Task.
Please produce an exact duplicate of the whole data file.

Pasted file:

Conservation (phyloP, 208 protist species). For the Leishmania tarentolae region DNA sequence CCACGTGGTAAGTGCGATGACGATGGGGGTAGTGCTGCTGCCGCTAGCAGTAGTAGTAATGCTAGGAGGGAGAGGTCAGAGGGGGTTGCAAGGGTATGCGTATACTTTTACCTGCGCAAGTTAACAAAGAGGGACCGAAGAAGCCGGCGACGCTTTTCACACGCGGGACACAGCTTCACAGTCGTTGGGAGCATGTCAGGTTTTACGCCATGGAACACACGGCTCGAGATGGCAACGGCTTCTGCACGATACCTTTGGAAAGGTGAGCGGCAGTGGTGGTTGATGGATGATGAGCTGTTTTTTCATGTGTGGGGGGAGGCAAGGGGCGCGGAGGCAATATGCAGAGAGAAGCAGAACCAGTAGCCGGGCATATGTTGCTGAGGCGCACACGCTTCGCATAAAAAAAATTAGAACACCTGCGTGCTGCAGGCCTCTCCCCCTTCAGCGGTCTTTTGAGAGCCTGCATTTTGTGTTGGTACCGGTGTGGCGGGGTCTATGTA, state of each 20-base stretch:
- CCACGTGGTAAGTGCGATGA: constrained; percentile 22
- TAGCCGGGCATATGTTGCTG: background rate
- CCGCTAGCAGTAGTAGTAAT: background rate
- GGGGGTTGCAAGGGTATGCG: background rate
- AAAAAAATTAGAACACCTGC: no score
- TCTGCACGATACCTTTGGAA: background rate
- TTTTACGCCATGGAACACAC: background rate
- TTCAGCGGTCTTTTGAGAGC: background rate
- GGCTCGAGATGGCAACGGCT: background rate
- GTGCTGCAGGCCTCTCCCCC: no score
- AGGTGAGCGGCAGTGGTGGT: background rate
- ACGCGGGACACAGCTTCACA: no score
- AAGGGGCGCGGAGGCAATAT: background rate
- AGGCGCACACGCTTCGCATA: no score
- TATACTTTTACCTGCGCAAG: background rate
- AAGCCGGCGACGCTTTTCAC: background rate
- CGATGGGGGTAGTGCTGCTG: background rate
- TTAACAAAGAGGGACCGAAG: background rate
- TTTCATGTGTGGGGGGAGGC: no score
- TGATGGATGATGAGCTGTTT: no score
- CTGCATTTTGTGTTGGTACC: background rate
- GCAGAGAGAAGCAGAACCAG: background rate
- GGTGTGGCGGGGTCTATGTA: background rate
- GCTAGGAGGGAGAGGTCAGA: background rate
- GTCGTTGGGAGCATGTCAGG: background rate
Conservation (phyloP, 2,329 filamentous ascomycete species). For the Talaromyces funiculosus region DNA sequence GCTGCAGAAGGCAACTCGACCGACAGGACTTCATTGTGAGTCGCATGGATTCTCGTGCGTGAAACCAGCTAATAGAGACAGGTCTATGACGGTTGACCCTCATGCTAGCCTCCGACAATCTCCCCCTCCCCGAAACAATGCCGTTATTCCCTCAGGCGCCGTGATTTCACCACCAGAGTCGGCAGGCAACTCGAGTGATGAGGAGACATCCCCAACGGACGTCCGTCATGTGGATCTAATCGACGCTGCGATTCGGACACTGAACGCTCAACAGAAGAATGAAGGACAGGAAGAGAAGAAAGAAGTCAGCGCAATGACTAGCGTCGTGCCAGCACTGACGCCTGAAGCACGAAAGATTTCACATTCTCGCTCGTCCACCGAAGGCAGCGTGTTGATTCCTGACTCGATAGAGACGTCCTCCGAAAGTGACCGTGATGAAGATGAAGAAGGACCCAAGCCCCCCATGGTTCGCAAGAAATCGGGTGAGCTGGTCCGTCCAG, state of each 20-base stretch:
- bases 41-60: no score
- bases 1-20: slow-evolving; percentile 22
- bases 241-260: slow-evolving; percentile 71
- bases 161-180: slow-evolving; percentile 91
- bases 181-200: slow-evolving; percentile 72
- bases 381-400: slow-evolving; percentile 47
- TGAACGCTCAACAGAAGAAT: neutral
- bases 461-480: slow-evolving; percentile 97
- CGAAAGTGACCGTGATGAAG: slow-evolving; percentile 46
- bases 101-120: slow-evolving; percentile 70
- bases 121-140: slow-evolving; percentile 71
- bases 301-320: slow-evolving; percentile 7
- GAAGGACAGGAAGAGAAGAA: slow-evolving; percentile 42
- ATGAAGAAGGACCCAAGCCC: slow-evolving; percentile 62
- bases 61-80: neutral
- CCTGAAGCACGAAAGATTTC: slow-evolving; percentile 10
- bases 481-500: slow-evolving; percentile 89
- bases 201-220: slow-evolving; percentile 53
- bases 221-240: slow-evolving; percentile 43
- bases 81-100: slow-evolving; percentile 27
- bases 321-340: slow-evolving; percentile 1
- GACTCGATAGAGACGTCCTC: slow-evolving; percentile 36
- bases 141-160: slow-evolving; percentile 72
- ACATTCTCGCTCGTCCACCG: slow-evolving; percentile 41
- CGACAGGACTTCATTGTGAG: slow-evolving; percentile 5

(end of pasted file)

Conservation (phyloP, 208 protist species). For the Leishmania tarentolae region DNA sequence CCACGTGGTAAGTGCGATGACGATGGGGGTAGTGCTGCTGCCGCTAGCAGTAGTAGTAATGCTAGGAGGGAGAGGTCAGAGGGGGTTGCAAGGGTATGCGTATACTTTTACCTGCGCAAGTTAACAAAGAGGGACCGAAGAAGCCGGCGACGCTTTTCACACGCGGGACACAGCTTCACAGTCGTTGGGAGCATGTCAGGTTTTACGCCATGGAACACACGGCTCGAGATGGCAACGGCTTCTGCACGATACCTTTGGAAAGGTGAGCGGCAGTGGTGGTTGATGGATGATGAGCTGTTTTTTCATGTGTGGGGGGAGGCAAGGGGCGCGGAGGCAATATGCAGAGAGAAGCAGAACCAGTAGCCGGGCATATGTTGCTGAGGCGCACACGCTTCGCATAAAAAAAATTAGAACACCTGCGTGCTGCAGGCCTCTCCCCCTTCAGCGGTCTTTTGAGAGCCTGCATTTTGTGTTGGTACCGGTGTGGCGGGGTCTATGTA, state of each 20-base stretch:
- CCACGTGGTAAGTGCGATGA: constrained; percentile 22
- TAGCCGGGCATATGTTGCTG: background rate
- CCGCTAGCAGTAGTAGTAAT: background rate
- GGGGGTTGCAAGGGTATGCG: background rate
- AAAAAAATTAGAACACCTGC: no score
- TCTGCACGATACCTTTGGAA: background rate
- TTTTACGCCATGGAACACAC: background rate
- TTCAGCGGTCTTTTGAGAGC: background rate
- GGCTCGAGATGGCAACGGCT: background rate
- GTGCTGCAGGCCTCTCCCCC: no score
- AGGTGAGCGGCAGTGGTGGT: background rate
- ACGCGGGACACAGCTTCACA: no score
- AAGGGGCGCGGAGGCAATAT: background rate
- AGGCGCACACGCTTCGCATA: no score
- TATACTTTTACCTGCGCAAG: background rate
- AAGCCGGCGACGCTTTTCAC: background rate
- CGATGGGGGTAGTGCTGCTG: background rate
- TTAACAAAGAGGGACCGAAG: background rate
- TTTCATGTGTGGGGGGAGGC: no score
- TGATGGATGATGAGCTGTTT: no score
- CTGCATTTTGTGTTGGTACC: background rate
- GCAGAGAGAAGCAGAACCAG: background rate
- GGTGTGGCGGGGTCTATGTA: background rate
- GCTAGGAGGGAGAGGTCAGA: background rate
- GTCGTTGGGAGCATGTCAGG: background rate
Conservation (phyloP, 2,329 filamentous ascomycete species). For the Talaromyces funiculosus region DNA sequence GCTGCAGAAGGCAACTCGACCGACAGGACTTCATTGTGAGTCGCATGGATTCTCGTGCGTGAAACCAGCTAATAGAGACAGGTCTATGACGGTTGACCCTCATGCTAGCCTCCGACAATCTCCCCCTCCCCGAAACAATGCCGTTATTCCCTCAGGCGCCGTGATTTCACCACCAGAGTCGGCAGGCAACTCGAGTGATGAGGAGACATCCCCAACGGACGTCCGTCATGTGGATCTAATCGACGCTGCGATTCGGACACTGAACGCTCAACAGAAGAATGAAGGACAGGAAGAGAAGAAAGAAGTCAGCGCAATGACTAGCGTCGTGCCAGCACTGACGCCTGAAGCACGAAAGATTTCACATTCTCGCTCGTCCACCGAAGGCAGCGTGTTGATTCCTGACTCGATAGAGACGTCCTCCGAAAGTGACCGTGATGAAGATGAAGAAGGACCCAAGCCCCCCATGGTTCGCAAGAAATCGGGTGAGCTGGTCCGTCCAG, state of each 20-base stretch:
- bases 41-60: no score
- bases 1-20: slow-evolving; percentile 22
- bases 241-260: slow-evolving; percentile 71
- bases 161-180: slow-evolving; percentile 91
- bases 181-200: slow-evolving; percentile 72
- bases 381-400: slow-evolving; percentile 47
- TGAACGCTCAACAGAAGAAT: neutral
- bases 461-480: slow-evolving; percentile 97
- CGAAAGTGACCGTGATGAAG: slow-evolving; percentile 46
- bases 101-120: slow-evolving; percentile 70
- bases 121-140: slow-evolving; percentile 71
- bases 301-320: slow-evolving; percentile 7
- GAAGGACAGGAAGAGAAGAA: slow-evolving; percentile 42
- ATGAAGAAGGACCCAAGCCC: slow-evolving; percentile 62
- bases 61-80: neutral
- CCTGAAGCACGAAAGATTTC: slow-evolving; percentile 10
- bases 481-500: slow-evolving; percentile 89
- bases 201-220: slow-evolving; percentile 53
- bases 221-240: slow-evolving; percentile 43
- bases 81-100: slow-evolving; percentile 27
- bases 321-340: slow-evolving; percentile 1
- GACTCGATAGAGACGTCCTC: slow-evolving; percentile 36
- bases 141-160: slow-evolving; percentile 72
- ACATTCTCGCTCGTCCACCG: slow-evolving; percentile 41
- CGACAGGACTTCATTGTGAG: slow-evolving; percentile 5